Which ratings house models do advisers trust?
Who do financial advisers trust more? Research and ratings houses which charge fund managers up-front to rate their funds, or research and ratings houses which cover their costs indirectly through consulting or other means?
An analysis of the Australian funds management ratings house sector to be published later this month has confirmed that the commercial models of the ratings houses and the impact of those models on perceived objectivity continues to be an issue.
The analysis has also confirmed that while financial advisers continue to be the major source of retail funds management inflows, it is the platforms, ratings houses and other intermediaries who are clipping the ticket for as much as 40% of the annual management fees charged to investors.
It confirmed an Australian Securities and Investments Commission analysis that the actual fund management fee charged by fund managers tends to represent about half of the total fee paid by investors.
Investors typically pay a:
- Fund management fee: 70 to 100bps – The fund management fee is discussed in detail in Section 4.3. – Typically, the fund management fee as presented in PDSs covers the internal costs of investment management as well as third-party costs, which includes the cost of acquiring ratings from research houses.
- Platform fee: 15 to 30bps – This administration fee covers the cost to the provider of running the platform. Evidence suggests that platform providers have been reducing fees to remain competitive.
- Advisory group fee: 60 to 100bps – This is typically a fee for ongoing advice but can also be a percentage-based fee based on the value of assets held.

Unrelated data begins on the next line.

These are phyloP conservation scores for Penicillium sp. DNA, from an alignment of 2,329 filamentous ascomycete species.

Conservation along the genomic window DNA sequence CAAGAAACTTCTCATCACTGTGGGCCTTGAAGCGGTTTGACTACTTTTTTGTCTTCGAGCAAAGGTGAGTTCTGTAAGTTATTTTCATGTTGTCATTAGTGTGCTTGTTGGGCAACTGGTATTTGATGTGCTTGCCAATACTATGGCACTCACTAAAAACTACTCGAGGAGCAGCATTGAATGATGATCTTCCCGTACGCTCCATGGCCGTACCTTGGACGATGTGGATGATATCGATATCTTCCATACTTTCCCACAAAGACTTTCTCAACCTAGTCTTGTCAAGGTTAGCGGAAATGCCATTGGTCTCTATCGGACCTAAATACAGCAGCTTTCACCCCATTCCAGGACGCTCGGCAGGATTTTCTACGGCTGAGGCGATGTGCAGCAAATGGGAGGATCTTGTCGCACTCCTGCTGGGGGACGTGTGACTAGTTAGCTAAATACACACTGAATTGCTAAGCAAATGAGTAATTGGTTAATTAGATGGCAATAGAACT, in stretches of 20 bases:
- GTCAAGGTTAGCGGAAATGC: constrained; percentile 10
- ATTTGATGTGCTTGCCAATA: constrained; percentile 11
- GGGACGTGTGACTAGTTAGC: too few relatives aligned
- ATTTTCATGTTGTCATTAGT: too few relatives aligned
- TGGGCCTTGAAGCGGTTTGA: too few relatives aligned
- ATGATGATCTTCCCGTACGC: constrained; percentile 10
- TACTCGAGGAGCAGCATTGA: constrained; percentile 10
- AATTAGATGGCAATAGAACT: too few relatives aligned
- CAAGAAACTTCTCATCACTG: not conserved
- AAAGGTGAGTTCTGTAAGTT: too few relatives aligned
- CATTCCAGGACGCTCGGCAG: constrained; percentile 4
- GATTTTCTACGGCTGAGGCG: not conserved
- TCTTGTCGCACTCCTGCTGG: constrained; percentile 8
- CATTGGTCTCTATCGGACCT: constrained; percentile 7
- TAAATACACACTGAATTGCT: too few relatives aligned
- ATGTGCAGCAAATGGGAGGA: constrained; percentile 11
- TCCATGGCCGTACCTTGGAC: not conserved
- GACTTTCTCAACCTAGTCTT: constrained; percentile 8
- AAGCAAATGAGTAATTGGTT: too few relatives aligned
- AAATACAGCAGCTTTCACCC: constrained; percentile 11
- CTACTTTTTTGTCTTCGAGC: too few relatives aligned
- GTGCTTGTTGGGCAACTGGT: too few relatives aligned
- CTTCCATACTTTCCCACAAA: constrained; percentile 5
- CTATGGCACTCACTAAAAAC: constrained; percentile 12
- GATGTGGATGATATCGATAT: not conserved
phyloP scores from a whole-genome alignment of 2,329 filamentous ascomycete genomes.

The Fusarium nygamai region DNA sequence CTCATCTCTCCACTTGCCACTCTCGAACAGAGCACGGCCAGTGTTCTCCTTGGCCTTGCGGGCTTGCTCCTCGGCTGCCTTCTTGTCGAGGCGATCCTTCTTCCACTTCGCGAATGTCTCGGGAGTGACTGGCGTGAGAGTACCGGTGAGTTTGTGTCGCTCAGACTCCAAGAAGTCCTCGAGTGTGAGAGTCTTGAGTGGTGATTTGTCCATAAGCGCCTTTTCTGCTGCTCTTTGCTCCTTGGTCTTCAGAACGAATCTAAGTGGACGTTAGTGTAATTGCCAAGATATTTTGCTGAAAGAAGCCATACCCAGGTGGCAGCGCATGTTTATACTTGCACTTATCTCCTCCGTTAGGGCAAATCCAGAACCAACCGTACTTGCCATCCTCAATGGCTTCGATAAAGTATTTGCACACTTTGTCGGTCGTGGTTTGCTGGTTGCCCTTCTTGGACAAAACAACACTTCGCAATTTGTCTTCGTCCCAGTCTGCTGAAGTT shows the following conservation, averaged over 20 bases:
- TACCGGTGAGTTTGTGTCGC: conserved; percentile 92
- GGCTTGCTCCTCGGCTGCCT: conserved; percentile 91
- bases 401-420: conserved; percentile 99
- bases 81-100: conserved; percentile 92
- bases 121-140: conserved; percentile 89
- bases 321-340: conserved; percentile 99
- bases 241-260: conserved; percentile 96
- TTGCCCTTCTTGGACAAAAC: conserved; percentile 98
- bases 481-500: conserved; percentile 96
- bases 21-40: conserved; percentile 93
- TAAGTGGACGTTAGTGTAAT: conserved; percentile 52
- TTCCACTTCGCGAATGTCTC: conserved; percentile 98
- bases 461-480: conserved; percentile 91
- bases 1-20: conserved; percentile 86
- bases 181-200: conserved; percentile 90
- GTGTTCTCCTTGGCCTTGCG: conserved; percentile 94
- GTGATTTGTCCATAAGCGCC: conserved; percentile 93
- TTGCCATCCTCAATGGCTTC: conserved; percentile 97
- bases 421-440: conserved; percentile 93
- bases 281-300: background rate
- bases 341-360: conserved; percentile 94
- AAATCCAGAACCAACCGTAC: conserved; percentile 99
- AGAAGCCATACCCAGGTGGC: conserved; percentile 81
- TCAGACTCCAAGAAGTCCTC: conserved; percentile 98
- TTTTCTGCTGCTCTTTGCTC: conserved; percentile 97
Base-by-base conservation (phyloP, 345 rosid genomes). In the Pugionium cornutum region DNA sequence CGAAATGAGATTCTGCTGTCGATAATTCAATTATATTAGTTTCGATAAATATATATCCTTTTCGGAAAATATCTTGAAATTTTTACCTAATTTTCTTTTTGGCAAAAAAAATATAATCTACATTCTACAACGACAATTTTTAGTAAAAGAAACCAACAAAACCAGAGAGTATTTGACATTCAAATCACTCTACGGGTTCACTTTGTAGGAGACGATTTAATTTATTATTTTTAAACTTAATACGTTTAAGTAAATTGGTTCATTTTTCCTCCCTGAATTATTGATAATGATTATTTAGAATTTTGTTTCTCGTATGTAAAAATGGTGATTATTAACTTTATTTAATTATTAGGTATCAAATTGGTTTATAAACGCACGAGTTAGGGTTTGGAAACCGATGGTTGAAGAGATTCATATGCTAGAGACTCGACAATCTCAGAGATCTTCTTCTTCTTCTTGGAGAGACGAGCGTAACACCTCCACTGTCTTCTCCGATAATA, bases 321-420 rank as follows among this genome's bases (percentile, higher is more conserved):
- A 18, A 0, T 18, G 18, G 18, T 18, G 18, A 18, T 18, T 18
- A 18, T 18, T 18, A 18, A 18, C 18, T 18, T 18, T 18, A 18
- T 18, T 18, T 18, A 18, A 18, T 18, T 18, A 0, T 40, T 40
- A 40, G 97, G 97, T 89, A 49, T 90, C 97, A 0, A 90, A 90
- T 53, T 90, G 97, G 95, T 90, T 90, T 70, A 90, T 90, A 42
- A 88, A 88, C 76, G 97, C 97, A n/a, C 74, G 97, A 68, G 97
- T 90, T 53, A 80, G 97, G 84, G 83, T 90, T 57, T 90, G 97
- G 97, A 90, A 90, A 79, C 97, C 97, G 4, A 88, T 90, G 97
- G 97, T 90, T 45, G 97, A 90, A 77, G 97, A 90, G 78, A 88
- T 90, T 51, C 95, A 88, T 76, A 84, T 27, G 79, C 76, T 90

The Financial Newswire analysis of the ratings house sector also examines the changes which have been wrought as a result of the exit of the major banks, and the manner in which some ratings houses have expanded their offerings beyond the core business of ratings and into managed accounts, model portfolios and even publishing.
The analysis confirms the findings of the Australian Securities and Investments Commission’s recent Report 702 which focused on the Australian funds management industry but which also noted the manner in which managed accounts had introduced asset consultants into the retail distribution mix.
The analysis confirms the number of ratings houses also consulting on managed accounts in competition with smaller asset consulting businesses.
When examining the scope for conflicts of interest with respect to ratings house commercial models, the ASIC report suggested that ratings houses which only rated a fund when the fund manager was willing to pay for the rating represented a “potential conflict of interest”.
“The supply-side business model employed by some research houses represents a potential conflict of interest, as they are remunerated by the fund managers they are rating,” the ASIC report said.
“This creates incentives to give positive ratings (and not give negative ratings), and it is not required that research houses publish negative ratings as well as positive ratings. The business model also allows fund managers to search for the research house that will provide them with the best rating, then pay for this rating and use it in their advertising material.”
The Financial Newswire analysis raises questions about whether the demand side and associated consultancy arrangements deployed by some ratings firms also create tensions and conflicts.